Few Westerners know the multiple uses of chopsticks
2016-12-19 by sherry
Chopsticks aren't just for digging into a spread of dim sum delights or a platter of sushi. These Asian utensils come in handy in many other situations:
Craving Cheetos or other messy snacks? Use a pair of chopsticks to eat them, and keep your fingertips free of pesky orange dust.
Use a pair of chopsticks — longer, cooking-specific versions are best — to stir-fry, as their narrow ends allow for more precise movements than metal tongs.
Mixing ground meat with other ingredients for meatballs, meatloaf, and burgers requires a delicate touch, lest the meat get too mashed up and tough. Your hands are the best option (versus a fork or spoon), but when you'd rather avoid touching raw meat, a pair of disposable wooden chopsticks is the next-best alternative. Once you're done, they can be composted or tossed in the trash, thereby containing the raw meat mess.
A salad made up of delicate greens, crunchy croutons, and juicy berries can be frustrating to eat with a fork, as the force needed to spear up the different components varies widely. Swap out your fork in favor of a pair of chopsticks, and never send a crouton flying again.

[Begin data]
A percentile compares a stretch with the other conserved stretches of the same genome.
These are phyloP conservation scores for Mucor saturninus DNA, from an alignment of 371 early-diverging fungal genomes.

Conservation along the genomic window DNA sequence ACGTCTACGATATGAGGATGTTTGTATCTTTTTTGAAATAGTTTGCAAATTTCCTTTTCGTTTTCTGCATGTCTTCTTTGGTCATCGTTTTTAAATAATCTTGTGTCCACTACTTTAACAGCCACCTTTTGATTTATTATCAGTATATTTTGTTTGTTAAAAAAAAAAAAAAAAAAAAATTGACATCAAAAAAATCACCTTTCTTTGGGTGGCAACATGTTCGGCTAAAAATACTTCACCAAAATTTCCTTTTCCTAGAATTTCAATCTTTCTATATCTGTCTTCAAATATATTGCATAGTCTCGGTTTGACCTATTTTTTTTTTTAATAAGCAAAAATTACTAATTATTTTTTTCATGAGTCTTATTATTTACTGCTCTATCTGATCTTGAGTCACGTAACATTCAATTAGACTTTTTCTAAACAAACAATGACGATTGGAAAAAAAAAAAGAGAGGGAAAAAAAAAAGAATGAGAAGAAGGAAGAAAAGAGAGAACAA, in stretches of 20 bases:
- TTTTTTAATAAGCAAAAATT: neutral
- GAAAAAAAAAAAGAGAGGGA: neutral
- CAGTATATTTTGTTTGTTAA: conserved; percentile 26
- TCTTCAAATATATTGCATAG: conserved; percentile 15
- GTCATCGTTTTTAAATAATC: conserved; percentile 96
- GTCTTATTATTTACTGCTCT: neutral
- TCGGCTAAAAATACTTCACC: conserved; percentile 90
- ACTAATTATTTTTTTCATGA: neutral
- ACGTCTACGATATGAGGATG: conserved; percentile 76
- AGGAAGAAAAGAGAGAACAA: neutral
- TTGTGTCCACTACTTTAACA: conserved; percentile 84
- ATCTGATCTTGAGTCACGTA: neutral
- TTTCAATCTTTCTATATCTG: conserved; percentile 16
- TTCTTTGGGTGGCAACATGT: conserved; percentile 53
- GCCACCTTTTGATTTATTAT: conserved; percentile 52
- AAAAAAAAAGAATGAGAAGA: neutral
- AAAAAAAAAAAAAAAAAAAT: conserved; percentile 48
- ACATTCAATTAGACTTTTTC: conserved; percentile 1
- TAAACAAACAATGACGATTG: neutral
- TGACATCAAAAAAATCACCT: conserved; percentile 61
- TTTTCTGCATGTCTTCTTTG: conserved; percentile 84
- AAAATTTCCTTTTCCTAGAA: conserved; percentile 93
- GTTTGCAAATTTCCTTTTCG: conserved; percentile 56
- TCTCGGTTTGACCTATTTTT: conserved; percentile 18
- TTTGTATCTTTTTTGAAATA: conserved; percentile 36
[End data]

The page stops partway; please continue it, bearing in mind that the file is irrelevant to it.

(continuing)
While we always recommend using a thermometer when deep-frying, it's not really an option for pan-frying, as the amount of oil is too shallow. Instead, gauge whether or not the oil is hot enough by soaking a disposable wooden chopstick in water and then dipping its tip into the oil. If it's hot enough, the oil surrounding the chopstick will begin to sizzle as the water cooks out of the wood.
You don't need a pair of cooking tweezers for precise, restaurant-level food plating; chopsticks allow for similarly deft movements.
Can't find a cherry-pitter? A chopstick does the trick in a pinch.
Chopsticks is so useful, if you want to produce chopsticks, please choose Gelgoog’s Wooden Toothpick Processing Machine